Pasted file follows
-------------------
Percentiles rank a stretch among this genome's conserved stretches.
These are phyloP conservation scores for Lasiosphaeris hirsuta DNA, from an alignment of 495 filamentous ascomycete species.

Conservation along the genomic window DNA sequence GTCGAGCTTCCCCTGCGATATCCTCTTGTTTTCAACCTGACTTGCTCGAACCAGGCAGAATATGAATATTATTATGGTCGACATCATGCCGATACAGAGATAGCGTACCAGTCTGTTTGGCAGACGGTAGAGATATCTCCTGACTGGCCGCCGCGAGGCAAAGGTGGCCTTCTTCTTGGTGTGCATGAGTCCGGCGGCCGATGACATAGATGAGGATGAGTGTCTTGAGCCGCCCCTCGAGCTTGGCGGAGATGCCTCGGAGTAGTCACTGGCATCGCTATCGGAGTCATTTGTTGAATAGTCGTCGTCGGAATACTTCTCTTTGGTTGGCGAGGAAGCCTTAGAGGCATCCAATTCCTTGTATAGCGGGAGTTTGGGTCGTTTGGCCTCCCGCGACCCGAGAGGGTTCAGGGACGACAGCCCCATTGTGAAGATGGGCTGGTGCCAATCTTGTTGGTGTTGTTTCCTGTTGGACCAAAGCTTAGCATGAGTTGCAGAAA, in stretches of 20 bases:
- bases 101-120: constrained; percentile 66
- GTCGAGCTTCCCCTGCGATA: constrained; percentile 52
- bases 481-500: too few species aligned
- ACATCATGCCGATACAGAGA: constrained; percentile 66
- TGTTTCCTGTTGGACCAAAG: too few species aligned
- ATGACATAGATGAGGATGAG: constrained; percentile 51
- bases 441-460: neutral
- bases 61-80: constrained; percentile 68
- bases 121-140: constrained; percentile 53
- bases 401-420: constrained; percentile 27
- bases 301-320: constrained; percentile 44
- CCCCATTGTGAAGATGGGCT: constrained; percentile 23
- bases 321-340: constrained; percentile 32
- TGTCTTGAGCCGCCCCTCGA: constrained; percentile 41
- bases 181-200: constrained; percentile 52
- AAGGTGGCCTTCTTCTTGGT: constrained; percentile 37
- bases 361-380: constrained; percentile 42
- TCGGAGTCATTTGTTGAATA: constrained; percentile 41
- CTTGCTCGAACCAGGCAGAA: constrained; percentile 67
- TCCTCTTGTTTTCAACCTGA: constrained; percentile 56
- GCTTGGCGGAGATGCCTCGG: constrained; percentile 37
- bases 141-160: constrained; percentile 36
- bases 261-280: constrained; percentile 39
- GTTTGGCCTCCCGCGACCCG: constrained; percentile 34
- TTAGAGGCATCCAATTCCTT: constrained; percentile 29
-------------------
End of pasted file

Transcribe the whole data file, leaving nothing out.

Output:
Percentiles rank a stretch among this genome's conserved stretches.
These are phyloP conservation scores for Lasiosphaeris hirsuta DNA, from an alignment of 495 filamentous ascomycete species.

Conservation along the genomic window DNA sequence GTCGAGCTTCCCCTGCGATATCCTCTTGTTTTCAACCTGACTTGCTCGAACCAGGCAGAATATGAATATTATTATGGTCGACATCATGCCGATACAGAGATAGCGTACCAGTCTGTTTGGCAGACGGTAGAGATATCTCCTGACTGGCCGCCGCGAGGCAAAGGTGGCCTTCTTCTTGGTGTGCATGAGTCCGGCGGCCGATGACATAGATGAGGATGAGTGTCTTGAGCCGCCCCTCGAGCTTGGCGGAGATGCCTCGGAGTAGTCACTGGCATCGCTATCGGAGTCATTTGTTGAATAGTCGTCGTCGGAATACTTCTCTTTGGTTGGCGAGGAAGCCTTAGAGGCATCCAATTCCTTGTATAGCGGGAGTTTGGGTCGTTTGGCCTCCCGCGACCCGAGAGGGTTCAGGGACGACAGCCCCATTGTGAAGATGGGCTGGTGCCAATCTTGTTGGTGTTGTTTCCTGTTGGACCAAAGCTTAGCATGAGTTGCAGAAA, in stretches of 20 bases:
- bases 101-120: constrained; percentile 66
- GTCGAGCTTCCCCTGCGATA: constrained; percentile 52
- bases 481-500: too few species aligned
- ACATCATGCCGATACAGAGA: constrained; percentile 66
- TGTTTCCTGTTGGACCAAAG: too few species aligned
- ATGACATAGATGAGGATGAG: constrained; percentile 51
- bases 441-460: neutral
- bases 61-80: constrained; percentile 68
- bases 121-140: constrained; percentile 53
- bases 401-420: constrained; percentile 27
- bases 301-320: constrained; percentile 44
- CCCCATTGTGAAGATGGGCT: constrained; percentile 23
- bases 321-340: constrained; percentile 32
- TGTCTTGAGCCGCCCCTCGA: constrained; percentile 41
- bases 181-200: constrained; percentile 52
- AAGGTGGCCTTCTTCTTGGT: constrained; percentile 37
- bases 361-380: constrained; percentile 42
- TCGGAGTCATTTGTTGAATA: constrained; percentile 41
- CTTGCTCGAACCAGGCAGAA: constrained; percentile 67
- TCCTCTTGTTTTCAACCTGA: constrained; percentile 56
- GCTTGGCGGAGATGCCTCGG: constrained; percentile 37
- bases 141-160: constrained; percentile 36
- bases 261-280: constrained; percentile 39
- GTTTGGCCTCCCGCGACCCG: constrained; percentile 34
- TTAGAGGCATCCAATTCCTT: constrained; percentile 29